As stated on the homepage, the DC area lacks (in numbers) things to take
pictures of if you came into town strictly for seeing what's left of the "old" days.
You come to Washington DC for the backdrops and the combinations you cannot get elsewhere. For instance:
-- Looking down the throat of Union Station from New York Avenue, the combination
of overhead wire, B&O dwarf CPL's, the Capitol building, MARC, VRE, and Amtrak.
-- A CPL signal made from Pennsy PL parts (off New York Avenue, behind the Howard Johnson hotel).
-- Amtrak, MARC, and the VRE in the same yard, and maybe some Metro cars thrown in too if
you can catch all four together (off New York Avenue, again).
-- The "newest" streetcar system in the U.S. (for now), the DCstreetcar.
-- Trains and the Metro system crossing the Potomac River, on bridges right next to each other.
-- In service MARC trains and Amtrak trains coming into DC on parallel tracks, again, off New York Avenue.
-- There are a number of unique places to catch parallel action:
Alexandria VA (Metro and VRE/Amtrak/CSX)
Rockville MD (Metro and CSX/Amtrak)
New Carrolton MD (Metro and MARC/Amtrak)
Union Station (Metro and Amtrak/MARC/VRE) from the bike trail along the tracks
Washington DC is conveniently served by three airports:
Dulles, National, and BWI, altho BWI is technically a Baltimore airport.
National is serviced by the DC Metro Blue & Yellow lines.
Metro service to Dulles was slated to begin in 2015 with the new Silver Line, but as
of 2020, we are still waiting for the last part of the line to open, so we
still don't have train service to the airport.
BWI is served with Amtrak and MARC trains, but isn't as convenient as
getting to National airport for easy in/easy out. BWI has the
advantage tho of a lot more flights!
There are two towers remaining in the
Washington DC area: K Tower in the middle of the vast interlocking for Union Station, and the old Pennsy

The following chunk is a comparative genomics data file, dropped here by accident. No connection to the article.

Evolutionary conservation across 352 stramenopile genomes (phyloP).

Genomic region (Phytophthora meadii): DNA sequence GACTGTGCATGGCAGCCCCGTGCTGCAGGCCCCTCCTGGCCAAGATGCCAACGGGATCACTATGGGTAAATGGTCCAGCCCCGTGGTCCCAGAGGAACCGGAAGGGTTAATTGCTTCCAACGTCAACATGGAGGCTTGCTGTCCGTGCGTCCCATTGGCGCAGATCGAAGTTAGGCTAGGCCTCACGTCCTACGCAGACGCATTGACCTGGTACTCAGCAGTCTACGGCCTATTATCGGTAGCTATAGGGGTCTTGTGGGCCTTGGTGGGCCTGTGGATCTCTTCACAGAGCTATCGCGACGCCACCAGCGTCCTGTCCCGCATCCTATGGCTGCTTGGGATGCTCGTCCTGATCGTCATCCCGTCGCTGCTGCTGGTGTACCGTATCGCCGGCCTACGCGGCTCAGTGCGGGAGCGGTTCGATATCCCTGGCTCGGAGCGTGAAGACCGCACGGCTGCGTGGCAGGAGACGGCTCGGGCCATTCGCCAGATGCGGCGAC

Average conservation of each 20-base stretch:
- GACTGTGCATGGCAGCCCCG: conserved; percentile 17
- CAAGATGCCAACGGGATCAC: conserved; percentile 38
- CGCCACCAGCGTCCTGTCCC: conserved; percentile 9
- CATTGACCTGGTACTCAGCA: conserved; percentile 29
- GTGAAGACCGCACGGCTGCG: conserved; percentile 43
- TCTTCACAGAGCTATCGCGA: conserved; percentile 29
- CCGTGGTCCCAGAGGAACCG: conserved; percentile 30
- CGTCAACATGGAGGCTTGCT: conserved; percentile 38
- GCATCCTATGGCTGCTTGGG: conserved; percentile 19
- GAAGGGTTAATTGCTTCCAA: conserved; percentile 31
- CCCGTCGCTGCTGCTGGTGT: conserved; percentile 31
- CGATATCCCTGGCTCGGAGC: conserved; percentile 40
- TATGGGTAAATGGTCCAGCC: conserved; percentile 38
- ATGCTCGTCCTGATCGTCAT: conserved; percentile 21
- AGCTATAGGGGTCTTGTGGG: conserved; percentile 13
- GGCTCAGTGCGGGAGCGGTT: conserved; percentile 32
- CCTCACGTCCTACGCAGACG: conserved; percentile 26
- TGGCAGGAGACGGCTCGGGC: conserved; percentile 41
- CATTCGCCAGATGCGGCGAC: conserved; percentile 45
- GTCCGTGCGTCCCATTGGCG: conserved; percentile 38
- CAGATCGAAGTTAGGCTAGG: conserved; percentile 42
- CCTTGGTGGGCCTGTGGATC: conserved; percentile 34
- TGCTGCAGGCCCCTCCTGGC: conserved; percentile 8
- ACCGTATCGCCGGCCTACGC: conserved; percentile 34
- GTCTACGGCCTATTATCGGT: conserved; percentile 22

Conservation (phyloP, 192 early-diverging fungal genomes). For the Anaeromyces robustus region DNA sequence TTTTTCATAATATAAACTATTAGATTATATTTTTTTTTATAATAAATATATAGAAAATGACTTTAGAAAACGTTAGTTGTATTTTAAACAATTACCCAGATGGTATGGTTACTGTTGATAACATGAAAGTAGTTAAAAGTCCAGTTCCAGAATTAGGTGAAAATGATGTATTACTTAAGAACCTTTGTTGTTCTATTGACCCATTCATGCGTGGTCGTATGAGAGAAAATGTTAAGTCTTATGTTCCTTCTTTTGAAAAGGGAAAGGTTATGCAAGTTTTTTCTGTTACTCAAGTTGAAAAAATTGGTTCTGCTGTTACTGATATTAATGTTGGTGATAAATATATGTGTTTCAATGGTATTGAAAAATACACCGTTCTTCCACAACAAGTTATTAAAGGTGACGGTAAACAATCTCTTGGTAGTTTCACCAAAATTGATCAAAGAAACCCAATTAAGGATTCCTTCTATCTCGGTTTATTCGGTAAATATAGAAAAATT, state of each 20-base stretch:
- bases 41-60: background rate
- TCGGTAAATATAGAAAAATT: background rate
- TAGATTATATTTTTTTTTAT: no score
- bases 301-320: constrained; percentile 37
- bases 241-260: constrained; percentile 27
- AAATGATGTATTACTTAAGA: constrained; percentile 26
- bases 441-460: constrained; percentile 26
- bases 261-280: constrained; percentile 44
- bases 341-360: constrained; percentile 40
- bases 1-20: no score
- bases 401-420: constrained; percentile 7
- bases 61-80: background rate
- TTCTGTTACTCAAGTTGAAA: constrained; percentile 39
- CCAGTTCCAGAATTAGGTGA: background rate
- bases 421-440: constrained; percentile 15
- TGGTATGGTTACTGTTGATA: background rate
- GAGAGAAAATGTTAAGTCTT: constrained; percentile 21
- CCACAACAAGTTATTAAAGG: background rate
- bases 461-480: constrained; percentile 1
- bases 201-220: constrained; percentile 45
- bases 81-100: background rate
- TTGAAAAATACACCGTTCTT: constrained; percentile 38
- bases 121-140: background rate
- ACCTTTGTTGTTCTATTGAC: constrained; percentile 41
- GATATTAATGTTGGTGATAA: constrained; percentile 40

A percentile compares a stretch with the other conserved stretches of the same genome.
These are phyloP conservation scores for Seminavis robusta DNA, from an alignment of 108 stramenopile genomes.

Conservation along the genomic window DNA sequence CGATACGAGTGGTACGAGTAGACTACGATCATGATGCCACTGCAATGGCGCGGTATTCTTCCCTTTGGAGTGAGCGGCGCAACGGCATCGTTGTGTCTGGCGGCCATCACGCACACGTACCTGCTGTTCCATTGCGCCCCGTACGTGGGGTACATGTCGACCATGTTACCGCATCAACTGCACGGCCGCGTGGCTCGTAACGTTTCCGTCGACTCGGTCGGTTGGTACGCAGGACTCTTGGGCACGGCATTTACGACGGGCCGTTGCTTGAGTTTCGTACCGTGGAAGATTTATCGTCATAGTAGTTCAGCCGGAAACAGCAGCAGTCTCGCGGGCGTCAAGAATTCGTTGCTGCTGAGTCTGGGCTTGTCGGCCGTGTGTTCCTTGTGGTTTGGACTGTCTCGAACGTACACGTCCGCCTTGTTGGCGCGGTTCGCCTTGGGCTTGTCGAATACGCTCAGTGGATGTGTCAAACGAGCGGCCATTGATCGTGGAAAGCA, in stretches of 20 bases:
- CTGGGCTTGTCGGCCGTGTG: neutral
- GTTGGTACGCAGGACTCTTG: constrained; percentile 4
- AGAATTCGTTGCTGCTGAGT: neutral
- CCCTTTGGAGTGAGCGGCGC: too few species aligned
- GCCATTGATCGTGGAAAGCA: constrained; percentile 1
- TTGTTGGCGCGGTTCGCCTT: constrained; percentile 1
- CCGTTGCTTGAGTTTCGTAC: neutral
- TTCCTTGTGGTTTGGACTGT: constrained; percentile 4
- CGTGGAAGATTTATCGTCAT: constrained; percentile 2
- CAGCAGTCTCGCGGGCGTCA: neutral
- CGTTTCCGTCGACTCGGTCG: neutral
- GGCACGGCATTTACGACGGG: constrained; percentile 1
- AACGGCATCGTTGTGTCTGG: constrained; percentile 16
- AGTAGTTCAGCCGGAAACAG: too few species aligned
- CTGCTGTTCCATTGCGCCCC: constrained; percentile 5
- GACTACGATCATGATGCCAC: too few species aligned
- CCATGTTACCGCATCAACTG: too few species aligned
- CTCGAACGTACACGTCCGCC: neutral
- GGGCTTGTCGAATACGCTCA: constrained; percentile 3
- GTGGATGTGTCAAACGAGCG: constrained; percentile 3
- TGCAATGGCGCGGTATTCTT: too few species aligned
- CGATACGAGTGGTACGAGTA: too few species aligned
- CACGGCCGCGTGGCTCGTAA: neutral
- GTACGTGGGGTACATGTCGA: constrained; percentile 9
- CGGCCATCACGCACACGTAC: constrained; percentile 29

Virginia Avenue Tower at the junction of the freight and passenger lines south of Union Station.
Union Station's K Tower
A shot of the tower and station throat before electrification and B&O CPL's
were added to the scene.
Ex Pennsy Virginia Ave Tower
Photos: Jersey Mike
The closest DC Metro station is 2 blocks away where the Blue, Orange, and
Silver lines stop at the Federal Center SW station.
Located on the NE side of DC, in the
Maryland suburb of Hyattsville, is this former B&O, now CSX junction.
Trains from Baltimore split here to go either west via the Brunswick line,
or south via the bridge over the Potomac on the old RF&P line to Richmond.
I have a separate page for it here.
It is easy to get to, and sees moderate traffic, altho at the beginning of
the week, you may sit around for while with nothing to do! During the
weekday, and soon (Dec 2013), you also have MARC trains to shoot.
Metropolitan Area Transit Authority (Metro), local and federal
officials opened the new Shepherd Parkway Metrobus
Division, a modern, spacious and environmentally-friendly bus
facility in Southwest Washington, D.C. The new yard is located on the
east side of 295 as it zips past the Naval Research Labs, it was easy to
find with the sewage treatment fields in the picture!
The state-of-the-art facility sits on 16 acres of land with space for up to
250 buses. Initially, it will house 114 Metrobuses that operate on 50 routes
mainly in Southeast and Southwest Washington, D.C., providing better bus
service for thousands of customers in the District of Columbia.
The Shepherd Parkway facility consists of a maintenance and administration
building, maintenance bays for repairs, inspections and servicing, bus wash,
fueling station, and parking and storage for up to 250 buses. A compressed